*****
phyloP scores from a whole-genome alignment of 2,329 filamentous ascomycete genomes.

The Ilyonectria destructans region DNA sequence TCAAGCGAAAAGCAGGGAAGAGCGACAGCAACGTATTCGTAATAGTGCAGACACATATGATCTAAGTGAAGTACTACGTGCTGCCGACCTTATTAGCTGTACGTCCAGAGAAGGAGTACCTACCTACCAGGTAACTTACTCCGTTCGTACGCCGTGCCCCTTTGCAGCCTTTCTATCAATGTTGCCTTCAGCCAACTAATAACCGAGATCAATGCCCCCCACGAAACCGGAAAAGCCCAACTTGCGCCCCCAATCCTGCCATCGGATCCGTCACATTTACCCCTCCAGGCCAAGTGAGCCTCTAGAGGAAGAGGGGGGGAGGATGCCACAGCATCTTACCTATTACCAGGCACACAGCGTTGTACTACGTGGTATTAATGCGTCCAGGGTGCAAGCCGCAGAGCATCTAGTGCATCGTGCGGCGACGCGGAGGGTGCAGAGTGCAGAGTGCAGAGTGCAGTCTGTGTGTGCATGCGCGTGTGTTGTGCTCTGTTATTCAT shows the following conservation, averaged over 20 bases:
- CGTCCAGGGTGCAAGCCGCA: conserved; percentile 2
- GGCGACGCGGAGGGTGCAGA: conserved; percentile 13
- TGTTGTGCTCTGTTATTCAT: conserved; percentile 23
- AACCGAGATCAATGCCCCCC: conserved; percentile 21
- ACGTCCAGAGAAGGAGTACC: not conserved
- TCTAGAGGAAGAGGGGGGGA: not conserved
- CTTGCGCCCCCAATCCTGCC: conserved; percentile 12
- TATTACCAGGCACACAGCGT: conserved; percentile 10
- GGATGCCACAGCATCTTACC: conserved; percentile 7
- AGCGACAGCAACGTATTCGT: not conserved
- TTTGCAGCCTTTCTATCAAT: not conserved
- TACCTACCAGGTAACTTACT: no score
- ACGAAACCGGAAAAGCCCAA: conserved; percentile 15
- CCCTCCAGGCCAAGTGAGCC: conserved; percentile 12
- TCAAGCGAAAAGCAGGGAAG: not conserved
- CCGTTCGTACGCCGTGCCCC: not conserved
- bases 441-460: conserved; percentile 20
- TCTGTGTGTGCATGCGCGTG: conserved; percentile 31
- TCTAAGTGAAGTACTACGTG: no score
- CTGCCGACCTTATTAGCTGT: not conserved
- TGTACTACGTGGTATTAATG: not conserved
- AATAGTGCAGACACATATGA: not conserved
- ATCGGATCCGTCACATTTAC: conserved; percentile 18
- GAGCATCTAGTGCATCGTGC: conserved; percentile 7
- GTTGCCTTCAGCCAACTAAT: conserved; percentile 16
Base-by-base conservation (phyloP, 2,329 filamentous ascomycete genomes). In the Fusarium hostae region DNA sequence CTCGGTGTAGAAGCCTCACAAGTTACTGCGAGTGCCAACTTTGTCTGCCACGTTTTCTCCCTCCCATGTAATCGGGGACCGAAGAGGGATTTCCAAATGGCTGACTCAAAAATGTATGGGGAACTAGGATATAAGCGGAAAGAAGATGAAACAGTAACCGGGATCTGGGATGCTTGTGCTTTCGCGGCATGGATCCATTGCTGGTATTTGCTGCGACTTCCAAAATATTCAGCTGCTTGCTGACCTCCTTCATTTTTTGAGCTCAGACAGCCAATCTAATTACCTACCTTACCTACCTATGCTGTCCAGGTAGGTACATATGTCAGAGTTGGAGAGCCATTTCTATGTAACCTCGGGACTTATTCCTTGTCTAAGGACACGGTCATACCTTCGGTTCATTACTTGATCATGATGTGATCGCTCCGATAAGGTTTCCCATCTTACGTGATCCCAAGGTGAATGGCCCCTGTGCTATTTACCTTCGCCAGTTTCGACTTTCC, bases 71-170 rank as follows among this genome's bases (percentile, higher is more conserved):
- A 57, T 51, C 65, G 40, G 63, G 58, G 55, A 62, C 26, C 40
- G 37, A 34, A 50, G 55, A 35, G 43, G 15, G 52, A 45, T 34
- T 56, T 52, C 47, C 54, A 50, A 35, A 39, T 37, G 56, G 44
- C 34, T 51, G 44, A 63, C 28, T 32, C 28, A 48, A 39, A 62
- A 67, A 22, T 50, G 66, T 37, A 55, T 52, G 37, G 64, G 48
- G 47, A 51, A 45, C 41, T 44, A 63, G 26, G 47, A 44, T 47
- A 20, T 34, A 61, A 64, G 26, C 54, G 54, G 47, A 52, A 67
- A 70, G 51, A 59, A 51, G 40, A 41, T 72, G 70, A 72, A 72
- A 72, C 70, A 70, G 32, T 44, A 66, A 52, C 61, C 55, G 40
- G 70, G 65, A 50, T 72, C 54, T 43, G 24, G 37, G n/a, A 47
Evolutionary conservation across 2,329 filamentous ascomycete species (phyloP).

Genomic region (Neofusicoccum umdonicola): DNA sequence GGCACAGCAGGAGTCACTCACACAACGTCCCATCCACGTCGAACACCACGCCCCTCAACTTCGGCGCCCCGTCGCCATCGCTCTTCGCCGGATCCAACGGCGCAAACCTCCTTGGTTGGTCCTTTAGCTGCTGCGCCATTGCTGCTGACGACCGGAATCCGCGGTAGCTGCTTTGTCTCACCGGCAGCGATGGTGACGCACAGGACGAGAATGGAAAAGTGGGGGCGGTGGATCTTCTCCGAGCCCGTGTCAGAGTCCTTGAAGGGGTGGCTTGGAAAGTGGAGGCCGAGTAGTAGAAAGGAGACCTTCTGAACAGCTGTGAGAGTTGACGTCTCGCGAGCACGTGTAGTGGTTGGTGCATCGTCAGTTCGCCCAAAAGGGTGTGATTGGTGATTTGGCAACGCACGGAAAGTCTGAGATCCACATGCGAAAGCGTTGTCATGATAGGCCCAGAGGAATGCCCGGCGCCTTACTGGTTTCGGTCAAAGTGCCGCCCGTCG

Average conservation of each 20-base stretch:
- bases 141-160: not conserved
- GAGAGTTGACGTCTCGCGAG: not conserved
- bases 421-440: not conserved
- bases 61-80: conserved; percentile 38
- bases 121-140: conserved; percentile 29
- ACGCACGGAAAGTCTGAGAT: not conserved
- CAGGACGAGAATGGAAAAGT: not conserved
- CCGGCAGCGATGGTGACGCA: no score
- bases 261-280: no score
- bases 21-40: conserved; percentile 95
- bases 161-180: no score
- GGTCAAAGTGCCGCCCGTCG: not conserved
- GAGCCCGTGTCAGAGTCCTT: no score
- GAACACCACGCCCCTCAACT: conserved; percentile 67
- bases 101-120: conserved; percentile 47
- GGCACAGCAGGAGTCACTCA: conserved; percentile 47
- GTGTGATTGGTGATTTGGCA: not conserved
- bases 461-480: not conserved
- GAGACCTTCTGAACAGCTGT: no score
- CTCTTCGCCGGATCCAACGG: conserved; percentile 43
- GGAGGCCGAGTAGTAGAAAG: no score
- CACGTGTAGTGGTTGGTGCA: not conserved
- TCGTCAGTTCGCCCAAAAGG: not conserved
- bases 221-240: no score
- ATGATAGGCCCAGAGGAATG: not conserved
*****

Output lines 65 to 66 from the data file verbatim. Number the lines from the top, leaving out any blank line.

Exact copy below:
- bases 221-240: no score
- ATGATAGGCCCAGAGGAATG: not conserved